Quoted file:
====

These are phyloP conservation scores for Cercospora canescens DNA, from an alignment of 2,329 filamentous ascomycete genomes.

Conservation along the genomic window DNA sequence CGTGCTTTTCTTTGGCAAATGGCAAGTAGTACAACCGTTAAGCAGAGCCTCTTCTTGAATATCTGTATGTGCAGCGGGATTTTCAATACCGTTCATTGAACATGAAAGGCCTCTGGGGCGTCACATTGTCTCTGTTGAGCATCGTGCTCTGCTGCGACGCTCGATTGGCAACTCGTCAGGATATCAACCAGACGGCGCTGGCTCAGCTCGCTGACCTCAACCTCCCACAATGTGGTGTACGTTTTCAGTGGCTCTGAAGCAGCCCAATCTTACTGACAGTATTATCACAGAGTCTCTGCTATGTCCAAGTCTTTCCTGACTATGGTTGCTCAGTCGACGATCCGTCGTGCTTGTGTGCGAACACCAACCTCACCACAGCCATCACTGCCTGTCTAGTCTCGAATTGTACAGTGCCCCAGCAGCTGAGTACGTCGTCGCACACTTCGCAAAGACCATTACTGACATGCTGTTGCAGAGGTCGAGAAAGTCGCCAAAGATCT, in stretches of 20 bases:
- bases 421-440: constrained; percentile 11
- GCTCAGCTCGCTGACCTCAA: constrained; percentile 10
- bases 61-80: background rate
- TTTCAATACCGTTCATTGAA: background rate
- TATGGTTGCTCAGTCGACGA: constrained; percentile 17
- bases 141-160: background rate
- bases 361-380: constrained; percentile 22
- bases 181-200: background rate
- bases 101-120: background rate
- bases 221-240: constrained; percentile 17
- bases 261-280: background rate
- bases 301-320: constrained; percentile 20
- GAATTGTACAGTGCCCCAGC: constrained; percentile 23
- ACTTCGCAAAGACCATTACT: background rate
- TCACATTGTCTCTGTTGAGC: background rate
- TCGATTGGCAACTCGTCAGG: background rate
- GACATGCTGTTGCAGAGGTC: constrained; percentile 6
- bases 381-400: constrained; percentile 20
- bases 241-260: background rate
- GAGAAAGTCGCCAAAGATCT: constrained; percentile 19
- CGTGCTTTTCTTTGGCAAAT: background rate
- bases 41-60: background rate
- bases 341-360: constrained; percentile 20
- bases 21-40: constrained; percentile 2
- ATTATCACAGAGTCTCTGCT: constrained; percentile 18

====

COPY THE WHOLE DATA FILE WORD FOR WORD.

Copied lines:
These are phyloP conservation scores for Cercospora canescens DNA, from an alignment of 2,329 filamentous ascomycete genomes.

Conservation along the genomic window DNA sequence CGTGCTTTTCTTTGGCAAATGGCAAGTAGTACAACCGTTAAGCAGAGCCTCTTCTTGAATATCTGTATGTGCAGCGGGATTTTCAATACCGTTCATTGAACATGAAAGGCCTCTGGGGCGTCACATTGTCTCTGTTGAGCATCGTGCTCTGCTGCGACGCTCGATTGGCAACTCGTCAGGATATCAACCAGACGGCGCTGGCTCAGCTCGCTGACCTCAACCTCCCACAATGTGGTGTACGTTTTCAGTGGCTCTGAAGCAGCCCAATCTTACTGACAGTATTATCACAGAGTCTCTGCTATGTCCAAGTCTTTCCTGACTATGGTTGCTCAGTCGACGATCCGTCGTGCTTGTGTGCGAACACCAACCTCACCACAGCCATCACTGCCTGTCTAGTCTCGAATTGTACAGTGCCCCAGCAGCTGAGTACGTCGTCGCACACTTCGCAAAGACCATTACTGACATGCTGTTGCAGAGGTCGAGAAAGTCGCCAAAGATCT, in stretches of 20 bases:
- bases 421-440: constrained; percentile 11
- GCTCAGCTCGCTGACCTCAA: constrained; percentile 10
- bases 61-80: background rate
- TTTCAATACCGTTCATTGAA: background rate
- TATGGTTGCTCAGTCGACGA: constrained; percentile 17
- bases 141-160: background rate
- bases 361-380: constrained; percentile 22
- bases 181-200: background rate
- bases 101-120: background rate
- bases 221-240: constrained; percentile 17
- bases 261-280: background rate
- bases 301-320: constrained; percentile 20
- GAATTGTACAGTGCCCCAGC: constrained; percentile 23
- ACTTCGCAAAGACCATTACT: background rate
- TCACATTGTCTCTGTTGAGC: background rate
- TCGATTGGCAACTCGTCAGG: background rate
- GACATGCTGTTGCAGAGGTC: constrained; percentile 6
- bases 381-400: constrained; percentile 20
- bases 241-260: background rate
- GAGAAAGTCGCCAAAGATCT: constrained; percentile 19
- CGTGCTTTTCTTTGGCAAAT: background rate
- bases 41-60: background rate
- bases 341-360: constrained; percentile 20
- bases 21-40: constrained; percentile 2
- ATTATCACAGAGTCTCTGCT: constrained; percentile 18